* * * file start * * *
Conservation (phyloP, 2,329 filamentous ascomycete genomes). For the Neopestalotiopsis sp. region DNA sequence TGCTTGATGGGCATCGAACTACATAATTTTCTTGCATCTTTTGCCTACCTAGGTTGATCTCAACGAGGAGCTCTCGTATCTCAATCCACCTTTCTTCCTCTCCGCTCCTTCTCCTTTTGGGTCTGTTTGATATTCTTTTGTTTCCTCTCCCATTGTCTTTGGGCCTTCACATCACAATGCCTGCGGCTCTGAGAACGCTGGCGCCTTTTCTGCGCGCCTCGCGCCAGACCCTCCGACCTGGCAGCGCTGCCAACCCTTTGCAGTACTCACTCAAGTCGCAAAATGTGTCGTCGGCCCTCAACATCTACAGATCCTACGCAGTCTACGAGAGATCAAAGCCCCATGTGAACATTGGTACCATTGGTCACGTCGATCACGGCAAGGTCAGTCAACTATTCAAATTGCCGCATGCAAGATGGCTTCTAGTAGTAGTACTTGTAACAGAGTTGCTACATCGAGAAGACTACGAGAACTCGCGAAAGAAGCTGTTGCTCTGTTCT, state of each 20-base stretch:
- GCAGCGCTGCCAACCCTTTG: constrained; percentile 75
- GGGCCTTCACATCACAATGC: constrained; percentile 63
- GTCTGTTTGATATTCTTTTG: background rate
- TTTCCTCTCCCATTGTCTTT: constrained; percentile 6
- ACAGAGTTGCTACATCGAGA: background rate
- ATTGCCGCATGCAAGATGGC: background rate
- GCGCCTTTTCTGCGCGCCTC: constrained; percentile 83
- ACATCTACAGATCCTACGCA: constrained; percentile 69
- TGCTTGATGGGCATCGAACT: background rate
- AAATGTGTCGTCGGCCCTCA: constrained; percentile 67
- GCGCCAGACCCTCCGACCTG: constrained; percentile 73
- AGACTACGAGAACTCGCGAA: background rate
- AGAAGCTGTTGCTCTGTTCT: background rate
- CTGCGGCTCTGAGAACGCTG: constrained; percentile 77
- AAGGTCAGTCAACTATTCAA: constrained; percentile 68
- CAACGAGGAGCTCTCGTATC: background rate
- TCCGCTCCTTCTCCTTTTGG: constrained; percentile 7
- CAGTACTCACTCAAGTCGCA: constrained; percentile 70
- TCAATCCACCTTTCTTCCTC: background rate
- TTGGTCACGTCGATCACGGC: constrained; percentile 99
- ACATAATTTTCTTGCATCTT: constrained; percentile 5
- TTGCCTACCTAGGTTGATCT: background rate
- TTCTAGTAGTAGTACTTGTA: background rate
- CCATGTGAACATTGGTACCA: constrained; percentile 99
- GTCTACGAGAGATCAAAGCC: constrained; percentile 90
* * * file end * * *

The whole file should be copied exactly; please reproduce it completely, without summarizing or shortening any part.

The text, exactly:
Conservation (phyloP, 2,329 filamentous ascomycete genomes). For the Neopestalotiopsis sp. region DNA sequence TGCTTGATGGGCATCGAACTACATAATTTTCTTGCATCTTTTGCCTACCTAGGTTGATCTCAACGAGGAGCTCTCGTATCTCAATCCACCTTTCTTCCTCTCCGCTCCTTCTCCTTTTGGGTCTGTTTGATATTCTTTTGTTTCCTCTCCCATTGTCTTTGGGCCTTCACATCACAATGCCTGCGGCTCTGAGAACGCTGGCGCCTTTTCTGCGCGCCTCGCGCCAGACCCTCCGACCTGGCAGCGCTGCCAACCCTTTGCAGTACTCACTCAAGTCGCAAAATGTGTCGTCGGCCCTCAACATCTACAGATCCTACGCAGTCTACGAGAGATCAAAGCCCCATGTGAACATTGGTACCATTGGTCACGTCGATCACGGCAAGGTCAGTCAACTATTCAAATTGCCGCATGCAAGATGGCTTCTAGTAGTAGTACTTGTAACAGAGTTGCTACATCGAGAAGACTACGAGAACTCGCGAAAGAAGCTGTTGCTCTGTTCT, state of each 20-base stretch:
- GCAGCGCTGCCAACCCTTTG: constrained; percentile 75
- GGGCCTTCACATCACAATGC: constrained; percentile 63
- GTCTGTTTGATATTCTTTTG: background rate
- TTTCCTCTCCCATTGTCTTT: constrained; percentile 6
- ACAGAGTTGCTACATCGAGA: background rate
- ATTGCCGCATGCAAGATGGC: background rate
- GCGCCTTTTCTGCGCGCCTC: constrained; percentile 83
- ACATCTACAGATCCTACGCA: constrained; percentile 69
- TGCTTGATGGGCATCGAACT: background rate
- AAATGTGTCGTCGGCCCTCA: constrained; percentile 67
- GCGCCAGACCCTCCGACCTG: constrained; percentile 73
- AGACTACGAGAACTCGCGAA: background rate
- AGAAGCTGTTGCTCTGTTCT: background rate
- CTGCGGCTCTGAGAACGCTG: constrained; percentile 77
- AAGGTCAGTCAACTATTCAA: constrained; percentile 68
- CAACGAGGAGCTCTCGTATC: background rate
- TCCGCTCCTTCTCCTTTTGG: constrained; percentile 7
- CAGTACTCACTCAAGTCGCA: constrained; percentile 70
- TCAATCCACCTTTCTTCCTC: background rate
- TTGGTCACGTCGATCACGGC: constrained; percentile 99
- ACATAATTTTCTTGCATCTT: constrained; percentile 5
- TTGCCTACCTAGGTTGATCT: background rate
- TTCTAGTAGTAGTACTTGTA: background rate
- CCATGTGAACATTGGTACCA: constrained; percentile 99
- GTCTACGAGAGATCAAAGCC: constrained; percentile 90